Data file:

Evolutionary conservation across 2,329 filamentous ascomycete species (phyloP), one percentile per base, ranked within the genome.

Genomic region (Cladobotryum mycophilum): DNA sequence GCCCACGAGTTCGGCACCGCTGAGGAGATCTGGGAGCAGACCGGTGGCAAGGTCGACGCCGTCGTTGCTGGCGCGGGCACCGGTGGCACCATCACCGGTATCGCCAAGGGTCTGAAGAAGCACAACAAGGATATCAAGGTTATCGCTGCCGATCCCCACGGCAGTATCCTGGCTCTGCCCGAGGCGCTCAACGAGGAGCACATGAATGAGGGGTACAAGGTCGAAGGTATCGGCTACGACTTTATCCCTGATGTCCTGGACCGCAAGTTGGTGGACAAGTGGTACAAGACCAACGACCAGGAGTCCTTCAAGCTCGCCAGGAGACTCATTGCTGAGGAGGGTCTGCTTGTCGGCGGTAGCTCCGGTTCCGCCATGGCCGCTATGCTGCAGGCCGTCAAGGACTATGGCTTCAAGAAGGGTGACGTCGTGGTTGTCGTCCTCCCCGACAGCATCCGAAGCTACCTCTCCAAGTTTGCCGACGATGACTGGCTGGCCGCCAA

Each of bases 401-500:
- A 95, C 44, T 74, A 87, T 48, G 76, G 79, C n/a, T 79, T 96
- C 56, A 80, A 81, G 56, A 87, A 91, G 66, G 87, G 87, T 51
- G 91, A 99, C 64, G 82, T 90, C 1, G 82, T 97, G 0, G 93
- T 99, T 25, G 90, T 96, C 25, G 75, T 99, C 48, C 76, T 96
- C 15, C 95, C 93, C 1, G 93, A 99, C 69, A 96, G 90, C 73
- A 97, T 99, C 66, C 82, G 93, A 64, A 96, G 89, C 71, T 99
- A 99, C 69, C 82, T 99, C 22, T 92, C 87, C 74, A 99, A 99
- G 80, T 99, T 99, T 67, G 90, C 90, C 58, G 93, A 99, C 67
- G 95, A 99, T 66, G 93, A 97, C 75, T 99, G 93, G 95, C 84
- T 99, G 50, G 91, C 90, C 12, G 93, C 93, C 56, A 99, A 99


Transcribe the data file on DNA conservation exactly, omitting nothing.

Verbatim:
Evolutionary conservation across 2,329 filamentous ascomycete species (phyloP), one percentile per base, ranked within the genome.

Genomic region (Cladobotryum mycophilum): DNA sequence GCCCACGAGTTCGGCACCGCTGAGGAGATCTGGGAGCAGACCGGTGGCAAGGTCGACGCCGTCGTTGCTGGCGCGGGCACCGGTGGCACCATCACCGGTATCGCCAAGGGTCTGAAGAAGCACAACAAGGATATCAAGGTTATCGCTGCCGATCCCCACGGCAGTATCCTGGCTCTGCCCGAGGCGCTCAACGAGGAGCACATGAATGAGGGGTACAAGGTCGAAGGTATCGGCTACGACTTTATCCCTGATGTCCTGGACCGCAAGTTGGTGGACAAGTGGTACAAGACCAACGACCAGGAGTCCTTCAAGCTCGCCAGGAGACTCATTGCTGAGGAGGGTCTGCTTGTCGGCGGTAGCTCCGGTTCCGCCATGGCCGCTATGCTGCAGGCCGTCAAGGACTATGGCTTCAAGAAGGGTGACGTCGTGGTTGTCGTCCTCCCCGACAGCATCCGAAGCTACCTCTCCAAGTTTGCCGACGATGACTGGCTGGCCGCCAA

Each of bases 401-500:
- A 95, C 44, T 74, A 87, T 48, G 76, G 79, C n/a, T 79, T 96
- C 56, A 80, A 81, G 56, A 87, A 91, G 66, G 87, G 87, T 51
- G 91, A 99, C 64, G 82, T 90, C 1, G 82, T 97, G 0, G 93
- T 99, T 25, G 90, T 96, C 25, G 75, T 99, C 48, C 76, T 96
- C 15, C 95, C 93, C 1, G 93, A 99, C 69, A 96, G 90, C 73
- A 97, T 99, C 66, C 82, G 93, A 64, A 96, G 89, C 71, T 99
- A 99, C 69, C 82, T 99, C 22, T 92, C 87, C 74, A 99, A 99
- G 80, T 99, T 99, T 67, G 90, C 90, C 58, G 93, A 99, C 67
- G 95, A 99, T 66, G 93, A 97, C 75, T 99, G 93, G 95, C 84
- T 99, G 50, G 91, C 90, C 12, G 93, C 93, C 56, A 99, A 99